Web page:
These psalms can serve as a genuine protest v. evil and a way of channelling the rage that the powerless feel in their oppression. And the fact that such anger is being channelled into prayer suggests it is being submitted to God and subsumed under his purposes of justice and mercy. The cursing psalms are the vehicle whereby we surrender our desire for revenge to God and this is the 1st step of healing. Let us allow the imprecatory psalms to drive us to the cross where Jesus absorbs all hate and turns it back on his enemies in forgiving grace.
Psalm 58 seems to be a bloodthirsty cry for vengeance. So how are we to come to terms with our discomfort with this language and embrace it as a model of prayer for those who suffer at the hands of others? Let’s begin by looking through the eyes of those who have no-one to turn to except God. When we are the victim of a crime, we wouldn’t hesitate to call the police so the perpetrator will be brought to justice. But where there is no justice system, people can only look to God; and this is what the psalmist does here, rather than take the matter into his own hands. He relies on God to meet his need. The psalm takes seriously the presence of evil in the world and the need to oppose it. Righteous people who suffer at the hands of others can use the psalm to move God to act on their behalf. The right response to evil is to implore God to do something about it and to change those who perpetrate it.
These cursing psalms might not be relevant to us – but they are relevant to others. We are one in the body of Christ with those who are being persecuted so we need to pray with and for them. We can use these psalms to help us identify with them in their anguish and cry to God on their behalf. These psalms can express the feelings of the relatives of the victims of terrorist attacks. Let us learn to pray these psalms through the eyes of such people.
What is my attitude towards those who have inflicted pain on me? Is there a discrepancy between my true feelings and how I think I ought to react?
In what circumstances might I want to use a psalm like this? How do I feel about praying it on behalf of others?
Compose a lament for the church and think about how well this would fit into your normal style of worship.
Lament allows us to face the painful tension that exists between our faith in God and the reality of the world. We are called to travel, in prayer and pastoral care, with those who are in the depths. When people encounter the Psalms, there is a connection because they find a language that articulates their experience.
We need to encourage people to use this language to articulate their pain: to help them list their complaints specifically.
It may be helpful for people to write down their lament or to express it in some artistic medium. And then we encourage people to engage with God who is faithful and just. We are there to guide people in their journey from pain and protest to praise. The last thing to do is to offer them pious platitudes. The best thing we can do is to put them back in touch with a God they cannot help believe in.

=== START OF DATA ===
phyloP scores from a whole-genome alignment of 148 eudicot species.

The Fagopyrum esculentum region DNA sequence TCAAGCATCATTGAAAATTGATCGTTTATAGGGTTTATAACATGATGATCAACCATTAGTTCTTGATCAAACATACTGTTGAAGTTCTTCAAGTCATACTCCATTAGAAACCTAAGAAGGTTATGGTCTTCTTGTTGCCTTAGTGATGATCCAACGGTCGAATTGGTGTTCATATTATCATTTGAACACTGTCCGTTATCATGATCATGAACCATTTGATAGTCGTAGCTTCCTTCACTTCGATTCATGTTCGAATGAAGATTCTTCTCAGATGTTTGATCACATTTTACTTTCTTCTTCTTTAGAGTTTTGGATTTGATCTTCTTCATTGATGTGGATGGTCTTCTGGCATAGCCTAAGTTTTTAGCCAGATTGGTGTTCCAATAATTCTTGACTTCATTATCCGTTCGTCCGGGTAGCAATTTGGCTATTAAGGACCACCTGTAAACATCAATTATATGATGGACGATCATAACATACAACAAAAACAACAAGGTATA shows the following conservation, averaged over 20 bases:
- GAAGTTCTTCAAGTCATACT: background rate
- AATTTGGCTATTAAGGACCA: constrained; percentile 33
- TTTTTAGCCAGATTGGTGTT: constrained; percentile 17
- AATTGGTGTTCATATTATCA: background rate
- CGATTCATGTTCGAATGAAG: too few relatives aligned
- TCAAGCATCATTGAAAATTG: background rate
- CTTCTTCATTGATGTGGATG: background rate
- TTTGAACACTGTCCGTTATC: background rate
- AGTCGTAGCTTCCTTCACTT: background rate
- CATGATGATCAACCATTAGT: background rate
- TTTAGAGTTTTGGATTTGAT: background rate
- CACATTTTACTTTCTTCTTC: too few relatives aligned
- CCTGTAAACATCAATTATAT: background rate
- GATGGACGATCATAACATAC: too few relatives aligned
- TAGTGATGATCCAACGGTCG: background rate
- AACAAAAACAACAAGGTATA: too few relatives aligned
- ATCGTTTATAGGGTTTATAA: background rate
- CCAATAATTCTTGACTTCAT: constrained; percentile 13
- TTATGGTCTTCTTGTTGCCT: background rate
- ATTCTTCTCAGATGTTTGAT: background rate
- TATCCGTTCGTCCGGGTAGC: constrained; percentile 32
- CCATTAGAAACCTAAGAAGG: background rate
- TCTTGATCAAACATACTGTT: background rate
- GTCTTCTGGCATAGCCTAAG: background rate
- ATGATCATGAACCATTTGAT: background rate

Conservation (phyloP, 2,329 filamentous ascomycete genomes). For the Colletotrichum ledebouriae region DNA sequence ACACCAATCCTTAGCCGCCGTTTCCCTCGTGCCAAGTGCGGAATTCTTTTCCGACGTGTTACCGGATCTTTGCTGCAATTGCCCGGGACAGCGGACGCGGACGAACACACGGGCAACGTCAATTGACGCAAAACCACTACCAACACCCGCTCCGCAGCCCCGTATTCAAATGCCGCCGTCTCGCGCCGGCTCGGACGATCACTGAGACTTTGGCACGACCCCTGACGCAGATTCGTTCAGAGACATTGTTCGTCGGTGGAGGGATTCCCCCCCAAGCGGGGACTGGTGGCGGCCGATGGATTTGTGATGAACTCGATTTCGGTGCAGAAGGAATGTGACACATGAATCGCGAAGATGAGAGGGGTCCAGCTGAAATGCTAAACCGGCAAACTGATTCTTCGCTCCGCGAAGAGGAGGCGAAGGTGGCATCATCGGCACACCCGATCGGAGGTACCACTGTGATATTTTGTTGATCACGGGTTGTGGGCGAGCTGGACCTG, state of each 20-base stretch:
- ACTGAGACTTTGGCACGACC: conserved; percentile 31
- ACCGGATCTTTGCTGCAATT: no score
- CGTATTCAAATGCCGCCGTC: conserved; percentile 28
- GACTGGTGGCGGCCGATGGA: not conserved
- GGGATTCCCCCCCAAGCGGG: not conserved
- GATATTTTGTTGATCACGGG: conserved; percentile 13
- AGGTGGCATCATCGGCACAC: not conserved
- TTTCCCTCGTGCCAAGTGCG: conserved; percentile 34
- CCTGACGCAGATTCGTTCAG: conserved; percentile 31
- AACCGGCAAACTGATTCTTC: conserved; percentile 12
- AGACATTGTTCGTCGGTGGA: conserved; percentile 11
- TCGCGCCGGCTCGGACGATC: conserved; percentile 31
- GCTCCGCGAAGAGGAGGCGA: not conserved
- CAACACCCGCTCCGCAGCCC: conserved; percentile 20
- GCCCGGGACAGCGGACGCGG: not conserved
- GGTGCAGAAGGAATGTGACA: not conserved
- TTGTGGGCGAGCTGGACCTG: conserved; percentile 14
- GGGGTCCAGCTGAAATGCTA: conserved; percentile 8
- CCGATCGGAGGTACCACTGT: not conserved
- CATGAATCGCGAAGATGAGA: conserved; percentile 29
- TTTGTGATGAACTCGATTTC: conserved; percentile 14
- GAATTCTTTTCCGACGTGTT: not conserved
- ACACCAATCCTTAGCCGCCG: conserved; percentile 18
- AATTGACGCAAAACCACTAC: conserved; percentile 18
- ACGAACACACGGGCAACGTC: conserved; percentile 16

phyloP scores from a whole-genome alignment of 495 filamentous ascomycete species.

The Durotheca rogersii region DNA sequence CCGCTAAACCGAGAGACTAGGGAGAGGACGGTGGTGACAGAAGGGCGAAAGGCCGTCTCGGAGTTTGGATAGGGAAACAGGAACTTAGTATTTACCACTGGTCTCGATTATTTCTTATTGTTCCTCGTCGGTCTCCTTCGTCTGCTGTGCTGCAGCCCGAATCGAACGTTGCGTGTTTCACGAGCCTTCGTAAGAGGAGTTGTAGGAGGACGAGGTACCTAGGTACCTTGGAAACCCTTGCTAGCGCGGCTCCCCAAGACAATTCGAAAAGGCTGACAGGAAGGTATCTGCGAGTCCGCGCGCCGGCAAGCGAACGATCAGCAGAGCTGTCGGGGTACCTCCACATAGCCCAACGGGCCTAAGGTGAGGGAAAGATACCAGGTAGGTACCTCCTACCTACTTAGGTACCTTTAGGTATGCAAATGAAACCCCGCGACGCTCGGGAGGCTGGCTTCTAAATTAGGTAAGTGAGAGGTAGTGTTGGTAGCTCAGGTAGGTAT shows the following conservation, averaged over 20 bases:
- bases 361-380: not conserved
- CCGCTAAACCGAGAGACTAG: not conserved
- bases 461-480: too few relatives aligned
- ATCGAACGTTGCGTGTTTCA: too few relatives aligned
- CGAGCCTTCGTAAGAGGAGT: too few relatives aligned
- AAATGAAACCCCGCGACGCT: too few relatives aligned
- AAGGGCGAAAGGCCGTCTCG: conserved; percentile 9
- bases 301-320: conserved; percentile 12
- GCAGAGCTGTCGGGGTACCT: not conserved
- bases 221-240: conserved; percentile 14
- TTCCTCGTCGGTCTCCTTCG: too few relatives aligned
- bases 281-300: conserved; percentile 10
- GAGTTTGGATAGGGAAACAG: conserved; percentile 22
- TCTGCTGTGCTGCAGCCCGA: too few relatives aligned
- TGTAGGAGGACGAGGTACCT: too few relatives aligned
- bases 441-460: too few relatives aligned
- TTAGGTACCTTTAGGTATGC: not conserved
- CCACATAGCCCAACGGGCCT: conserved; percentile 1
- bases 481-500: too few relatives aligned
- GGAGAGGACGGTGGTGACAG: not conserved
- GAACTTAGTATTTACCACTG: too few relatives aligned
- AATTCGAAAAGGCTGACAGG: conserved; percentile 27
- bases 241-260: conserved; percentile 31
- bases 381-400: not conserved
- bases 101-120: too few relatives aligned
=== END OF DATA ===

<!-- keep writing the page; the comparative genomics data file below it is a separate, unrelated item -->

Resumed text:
In much of church worship, we sing songs of orientation in a world increasingly experienced as disorientation. Corporate worship must surely acknowledge and embrace pain and offer a journey from one to the other. We need to unlearn languages of prayer that have been steeped in politeness. God invites us to speak plainly. The psalms of lament offer us a language that we can borrow and appropriate. They give us the confidence and authority to speak as the Psalmist spoke. Psalms of lament are a form which encourages us to speak directly to God, to make our protest, to ask him to act, to invoke his character and covenant as a motive for him to act, and to acknowledge that he is a God of mercy and faithfulness. Lament offers a form in which pain, protest, imprecation and questions of God's presence can find a place in our prayer and pastoral care.
These psalms offer us a tremendous resource to express suffering. There is usually an immediate resonance with the language of lament when it is introduced to a people who have been starved of it. Those seeking God no longer seek primarily a set of doctrines that make logical sense, but an experience of God that works and is authentic. My prayer is that this session will have helped us rediscover the value of the laments, both for ourselves and for those for whom we pray; and that they will be a resource for us in our pastoral care of others. As those well acquainted with the Psalms, let’s encourage our churches to rediscover them and use them creatively in liturgy.